Newspaper article The Evening Standard (London, England)
Rugby Boys Give the Feminine Touch a Try; England's Dan Luger on How 'Girlie' Yoga Got Him Back on the Field after Injury
Byline: PETA BEE
IN the macho world of rugby, yoga is regarded as "girlie" - few would dare to admit it helps them survive a scrum or speed down the wing. But for Dan Luger, right, it saved his career after a horrific knee injury.
The calm atmosphere of a yoga class is not where you would expect a sixfoot, 141/2-stone England rugby international to feel at home. But when Luger, who is England's third highest try-scorer, is not charging down the field, pulverising his opponents for England or his London club Harlequins, he can be found practising his downwards dog in Chiswick.
It is the holistic approach to training, of which yoga is just one aspect, says 27-year-old Luger, that is the reason he has been able to recover so quickly from the injury that almost forced him to retire.
"In April I tore the cruciate ligament in my knee and had to have an operation which involved screwing the tendon back into place," he says.
"I have been using yoga for a couple of years to help me rehabilitate from various injuries and think it has definite benefits. I also take supplements, such as glucosamine, when I am injured as it is said to improve flexibility in the joints, along with echinacea and a multivitamin for all-round support."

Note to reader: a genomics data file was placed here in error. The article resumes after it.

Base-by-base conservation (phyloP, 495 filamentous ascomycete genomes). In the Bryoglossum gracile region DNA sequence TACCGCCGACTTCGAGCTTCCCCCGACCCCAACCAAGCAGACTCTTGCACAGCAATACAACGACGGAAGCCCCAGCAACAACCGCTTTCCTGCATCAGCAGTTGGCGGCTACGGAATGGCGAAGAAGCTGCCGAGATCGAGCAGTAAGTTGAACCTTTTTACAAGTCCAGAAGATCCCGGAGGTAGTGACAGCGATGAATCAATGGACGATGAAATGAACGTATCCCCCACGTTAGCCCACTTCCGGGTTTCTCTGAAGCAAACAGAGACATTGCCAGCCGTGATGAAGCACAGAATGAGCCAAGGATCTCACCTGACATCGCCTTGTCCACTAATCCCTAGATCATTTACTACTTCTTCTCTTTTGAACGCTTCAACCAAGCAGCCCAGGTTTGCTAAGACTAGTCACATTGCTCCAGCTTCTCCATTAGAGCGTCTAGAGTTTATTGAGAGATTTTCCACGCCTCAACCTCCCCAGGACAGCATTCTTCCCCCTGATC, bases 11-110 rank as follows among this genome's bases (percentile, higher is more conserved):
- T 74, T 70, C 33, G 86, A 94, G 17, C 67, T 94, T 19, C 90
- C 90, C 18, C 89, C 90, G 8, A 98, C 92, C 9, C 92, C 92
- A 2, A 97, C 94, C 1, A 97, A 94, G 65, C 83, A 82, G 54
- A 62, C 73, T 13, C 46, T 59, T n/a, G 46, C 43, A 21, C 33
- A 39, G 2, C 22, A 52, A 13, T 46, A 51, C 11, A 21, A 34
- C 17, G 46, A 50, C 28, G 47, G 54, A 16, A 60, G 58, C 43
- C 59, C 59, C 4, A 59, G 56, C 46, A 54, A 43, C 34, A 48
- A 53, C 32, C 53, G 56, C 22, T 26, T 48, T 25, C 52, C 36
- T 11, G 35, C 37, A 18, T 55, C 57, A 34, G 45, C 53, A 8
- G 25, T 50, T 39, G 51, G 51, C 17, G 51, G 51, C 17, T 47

As with England cricketer Simon Jones who last week quit the Ashes tour with the same injury, the most optimistic prognosis for Luger's recovery was nine months, but thanks to yoga at least three times a week, a high-protein diet and plenty of essential fatty acids in the form of olive and fish oils, he is back on the rugby field after just six months.
"I get ribbed at training quite a lot," he says. "They think it's just for what they call 'Lycra-lovelies', but I know better." Although a couple of Luger's rugby-playing colleagues, including Will Greenwood, are convinced by yoga's powers at improving core strength, flexibility and posture, such views are rare in the macho world of sport where heaving and sweating in a gym and a run around the touchline are considered more beneficial than a gentle stretching programme. …